I plant a full row of shelling peas every year. This year, I planted two full rows. It was not, for the record, a waste of space.
I've planted Alderman, there on the left, for years. The peas are delicious, long pods, and I like how dramatically tall the plants get. I have been, admittedly, one for some garden drama. But the Lincolns I bought this year - they are the new pea seed for me. Shorter plants, less drama (read piles of broken stalks burying the pathway/lots of tying up/broken twine/self-abasement for bad pea-care etc), amazing heat resistance (really, the picture below is from my birthday - July 17th! - when the Lincolns were still putting on beautiful, sweet peas), and they're OP!
Open pollinated seed that makes delicious, resilient food is the holy grail. Not like those other OP peas. Maybe next year I will save my own seed. My heart swells at the thought.
Saving seed and then growing a crop from it is, for me, like connecting the two wires that make the lightbulb turn on in Middle School tech class. WOW. Also like being a truly useful person. Also a Best Mom Moment. Ode ode ode.
This is the year that I got to show Clara how the poppy seed pods can also be pepper shakers in the Rock Box Cafe.
I let the fava plants that tillered most productively and didn't fall on their faces alone and they made me some beautiful purple seed. If that is not pure Hope, what is?
Flower seed. I looked at the Wild Garden catalog (in which, this year, Frank Morton shared how he lost his head for flowers) and I just wanted to be like Frank so bad. His descriptions of the comfort and joy that flowers are bringing him in his age - and the incredible intimacy with seed that he has grown through those many years of openness and dedication ...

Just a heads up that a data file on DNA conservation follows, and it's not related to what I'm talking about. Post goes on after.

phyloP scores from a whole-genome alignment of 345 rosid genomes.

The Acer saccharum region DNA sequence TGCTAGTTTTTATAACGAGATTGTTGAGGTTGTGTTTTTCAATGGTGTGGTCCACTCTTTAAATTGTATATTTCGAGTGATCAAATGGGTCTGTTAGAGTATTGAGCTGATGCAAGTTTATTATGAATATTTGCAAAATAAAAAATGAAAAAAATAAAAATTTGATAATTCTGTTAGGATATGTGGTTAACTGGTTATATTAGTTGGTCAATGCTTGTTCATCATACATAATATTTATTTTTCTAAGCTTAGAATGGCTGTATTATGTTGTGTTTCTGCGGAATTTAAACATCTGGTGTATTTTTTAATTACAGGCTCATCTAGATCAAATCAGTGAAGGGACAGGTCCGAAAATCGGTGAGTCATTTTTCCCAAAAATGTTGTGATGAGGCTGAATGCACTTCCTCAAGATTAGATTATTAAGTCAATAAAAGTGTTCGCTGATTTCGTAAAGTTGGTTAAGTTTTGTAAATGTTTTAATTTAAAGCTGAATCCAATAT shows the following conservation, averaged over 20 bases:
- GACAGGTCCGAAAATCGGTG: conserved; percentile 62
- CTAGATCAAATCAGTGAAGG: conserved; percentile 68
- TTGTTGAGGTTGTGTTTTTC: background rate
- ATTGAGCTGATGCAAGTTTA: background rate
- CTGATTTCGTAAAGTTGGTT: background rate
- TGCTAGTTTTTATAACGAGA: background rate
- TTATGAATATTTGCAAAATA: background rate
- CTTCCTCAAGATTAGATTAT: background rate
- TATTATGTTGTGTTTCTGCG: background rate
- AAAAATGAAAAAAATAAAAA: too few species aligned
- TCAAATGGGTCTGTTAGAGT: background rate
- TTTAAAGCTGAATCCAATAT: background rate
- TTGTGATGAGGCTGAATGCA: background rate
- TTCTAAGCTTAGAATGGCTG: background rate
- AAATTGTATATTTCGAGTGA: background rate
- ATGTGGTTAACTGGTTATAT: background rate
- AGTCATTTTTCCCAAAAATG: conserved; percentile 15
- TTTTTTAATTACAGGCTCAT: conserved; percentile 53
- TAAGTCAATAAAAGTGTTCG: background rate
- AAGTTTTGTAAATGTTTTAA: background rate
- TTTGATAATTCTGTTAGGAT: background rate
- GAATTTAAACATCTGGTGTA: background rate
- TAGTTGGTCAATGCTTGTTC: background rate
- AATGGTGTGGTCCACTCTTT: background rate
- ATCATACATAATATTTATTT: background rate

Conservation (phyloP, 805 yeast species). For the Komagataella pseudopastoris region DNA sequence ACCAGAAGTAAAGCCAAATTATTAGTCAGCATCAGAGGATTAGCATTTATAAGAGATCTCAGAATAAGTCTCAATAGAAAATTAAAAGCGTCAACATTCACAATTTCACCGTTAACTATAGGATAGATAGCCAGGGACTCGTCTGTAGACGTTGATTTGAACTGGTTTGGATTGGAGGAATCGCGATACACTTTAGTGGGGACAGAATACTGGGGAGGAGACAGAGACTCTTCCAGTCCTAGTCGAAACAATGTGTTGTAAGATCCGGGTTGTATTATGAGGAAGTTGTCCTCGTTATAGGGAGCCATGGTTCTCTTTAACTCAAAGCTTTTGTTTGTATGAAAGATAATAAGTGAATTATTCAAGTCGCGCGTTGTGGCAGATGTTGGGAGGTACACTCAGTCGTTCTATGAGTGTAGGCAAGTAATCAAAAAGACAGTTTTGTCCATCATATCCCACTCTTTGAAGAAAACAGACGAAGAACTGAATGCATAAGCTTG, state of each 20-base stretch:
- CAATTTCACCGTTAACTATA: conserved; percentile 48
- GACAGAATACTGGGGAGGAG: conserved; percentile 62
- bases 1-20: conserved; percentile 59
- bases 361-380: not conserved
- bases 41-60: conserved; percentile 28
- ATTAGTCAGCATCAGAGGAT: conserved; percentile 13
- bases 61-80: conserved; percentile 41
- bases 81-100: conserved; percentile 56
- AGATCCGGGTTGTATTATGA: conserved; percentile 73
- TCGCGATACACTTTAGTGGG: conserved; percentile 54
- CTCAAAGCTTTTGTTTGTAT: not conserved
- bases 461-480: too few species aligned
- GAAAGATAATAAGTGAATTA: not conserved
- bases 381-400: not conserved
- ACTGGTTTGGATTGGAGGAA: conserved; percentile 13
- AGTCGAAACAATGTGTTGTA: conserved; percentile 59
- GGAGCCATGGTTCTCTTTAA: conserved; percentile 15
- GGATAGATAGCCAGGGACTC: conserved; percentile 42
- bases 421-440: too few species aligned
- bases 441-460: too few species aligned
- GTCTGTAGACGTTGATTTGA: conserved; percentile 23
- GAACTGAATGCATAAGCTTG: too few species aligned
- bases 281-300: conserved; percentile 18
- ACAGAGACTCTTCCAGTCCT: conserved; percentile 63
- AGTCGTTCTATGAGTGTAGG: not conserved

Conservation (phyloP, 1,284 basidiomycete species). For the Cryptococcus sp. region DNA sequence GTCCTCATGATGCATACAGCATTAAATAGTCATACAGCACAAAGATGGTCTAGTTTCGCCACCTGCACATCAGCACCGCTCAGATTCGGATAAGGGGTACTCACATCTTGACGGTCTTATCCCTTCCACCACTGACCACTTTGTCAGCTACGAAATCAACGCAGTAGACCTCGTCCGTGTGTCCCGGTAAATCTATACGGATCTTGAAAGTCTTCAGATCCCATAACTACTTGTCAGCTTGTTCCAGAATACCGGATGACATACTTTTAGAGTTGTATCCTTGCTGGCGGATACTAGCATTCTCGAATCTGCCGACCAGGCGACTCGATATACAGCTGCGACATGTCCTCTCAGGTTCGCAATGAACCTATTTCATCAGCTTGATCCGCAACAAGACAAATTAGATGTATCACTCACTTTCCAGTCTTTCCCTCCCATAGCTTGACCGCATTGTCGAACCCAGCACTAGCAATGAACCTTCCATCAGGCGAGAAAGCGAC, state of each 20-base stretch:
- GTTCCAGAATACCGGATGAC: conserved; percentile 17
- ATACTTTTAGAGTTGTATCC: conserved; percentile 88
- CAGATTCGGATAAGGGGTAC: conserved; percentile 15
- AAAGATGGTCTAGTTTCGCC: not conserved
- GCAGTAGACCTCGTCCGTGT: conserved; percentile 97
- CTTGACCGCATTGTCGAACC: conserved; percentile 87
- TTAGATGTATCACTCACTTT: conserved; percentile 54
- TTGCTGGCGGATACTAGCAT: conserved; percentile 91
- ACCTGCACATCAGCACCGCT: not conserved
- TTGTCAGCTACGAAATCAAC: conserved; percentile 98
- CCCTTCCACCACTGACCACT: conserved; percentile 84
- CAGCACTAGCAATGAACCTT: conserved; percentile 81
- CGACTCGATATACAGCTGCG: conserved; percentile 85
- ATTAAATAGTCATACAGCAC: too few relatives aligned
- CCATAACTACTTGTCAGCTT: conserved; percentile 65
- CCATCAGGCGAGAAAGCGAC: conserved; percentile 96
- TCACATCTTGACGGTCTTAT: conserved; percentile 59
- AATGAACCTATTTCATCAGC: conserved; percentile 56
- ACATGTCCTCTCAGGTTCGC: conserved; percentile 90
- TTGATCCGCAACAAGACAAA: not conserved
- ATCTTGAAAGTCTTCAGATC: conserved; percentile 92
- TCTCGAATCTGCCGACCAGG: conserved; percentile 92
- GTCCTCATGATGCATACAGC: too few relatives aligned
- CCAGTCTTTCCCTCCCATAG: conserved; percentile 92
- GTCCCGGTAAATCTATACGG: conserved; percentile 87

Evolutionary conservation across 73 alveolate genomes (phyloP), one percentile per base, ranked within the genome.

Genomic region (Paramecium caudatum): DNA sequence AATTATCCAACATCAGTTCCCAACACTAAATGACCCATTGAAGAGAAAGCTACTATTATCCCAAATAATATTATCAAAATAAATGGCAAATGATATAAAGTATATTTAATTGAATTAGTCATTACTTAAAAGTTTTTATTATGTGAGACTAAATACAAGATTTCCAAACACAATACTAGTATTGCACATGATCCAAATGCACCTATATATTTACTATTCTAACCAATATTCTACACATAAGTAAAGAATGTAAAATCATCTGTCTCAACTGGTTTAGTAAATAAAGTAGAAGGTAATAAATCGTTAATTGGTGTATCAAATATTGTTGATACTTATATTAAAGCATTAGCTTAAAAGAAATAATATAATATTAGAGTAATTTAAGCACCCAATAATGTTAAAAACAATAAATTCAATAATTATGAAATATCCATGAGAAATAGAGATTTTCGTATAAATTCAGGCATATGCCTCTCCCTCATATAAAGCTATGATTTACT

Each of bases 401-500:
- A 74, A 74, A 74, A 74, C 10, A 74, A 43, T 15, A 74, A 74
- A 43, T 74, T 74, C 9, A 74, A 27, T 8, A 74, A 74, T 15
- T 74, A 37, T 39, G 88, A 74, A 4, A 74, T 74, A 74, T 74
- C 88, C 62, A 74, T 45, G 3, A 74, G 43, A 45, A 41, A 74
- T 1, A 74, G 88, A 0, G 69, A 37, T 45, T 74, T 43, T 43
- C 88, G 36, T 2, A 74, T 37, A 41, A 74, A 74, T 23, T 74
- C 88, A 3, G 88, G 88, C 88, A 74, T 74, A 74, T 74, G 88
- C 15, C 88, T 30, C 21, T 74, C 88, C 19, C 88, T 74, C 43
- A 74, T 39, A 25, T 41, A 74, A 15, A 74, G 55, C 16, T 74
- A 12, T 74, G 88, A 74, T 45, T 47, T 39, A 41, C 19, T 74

Potatoes! Easiest cycle to see and feel. Clara helped me drop potatoes that had already grown sprouts in the basement into well-prepared holes and they went ahead and multiplied themselves. Yes, I piled more dead weeds and loose soil and bunny bedding on them through the early summer, but it seems almost unconscionable to say that I grew these potatoes.
As you maybe guessed from the sprouting-in-the-basement part of that saved seed story, I had no idea how to season the above pile of potatoes after harvest. I googled and followed some stranger's instructions and while we ate the vast majority before they shriveled and sprouted ... they shriveled and sprouted.
Fresh seed/old seed. I grew melons and squash from mystery old seed, using my strategy of clearing out my stash by planting several piles of multiple varieties of old seed in one hill and watching for vigor in the new plants, eventually thinning down to one strong plant. I always mean to save seed from this plant, because though it is sloppy and very unplanned, this method shows all kinds of desirable characteristics. I think I overwatered/over nitro-ed (bunny poooop) all the cucurbits I grew this way, because the squash, especially, was so airy when raw and so melted when cooked I could only make soup with it.
I grew carrots and broccoli and bush beans and a crazy kale mix from Adaptive from new seed, and marveled at the vigor and grace of these little lives leaping from the soil. Something was missing in the soil, though, because the aphids were too heavy on all the brassicas by harvest time to do anything but give them to the bunnies.
Which brings us to flowers. I already wrote an ode to flowers I think. Or more than one. This year there will be black scabiosas. And more nicotiana. And more zinnias (which C and I made a fall garland from). And more more more more ...
But maybe not so many more sunflowers this year. It is hard to even type that, but this year they were so floppy, and I have given so much garden space to them for forever, and I didn't want to leave them in long enough for them to turn into bird feeders, which is my favorite part, and so I tried to save some seed for the birds, and give the leaves and stems to the bunnies ... which they loved. So, I dunno. Hard not to grow sunflowers!!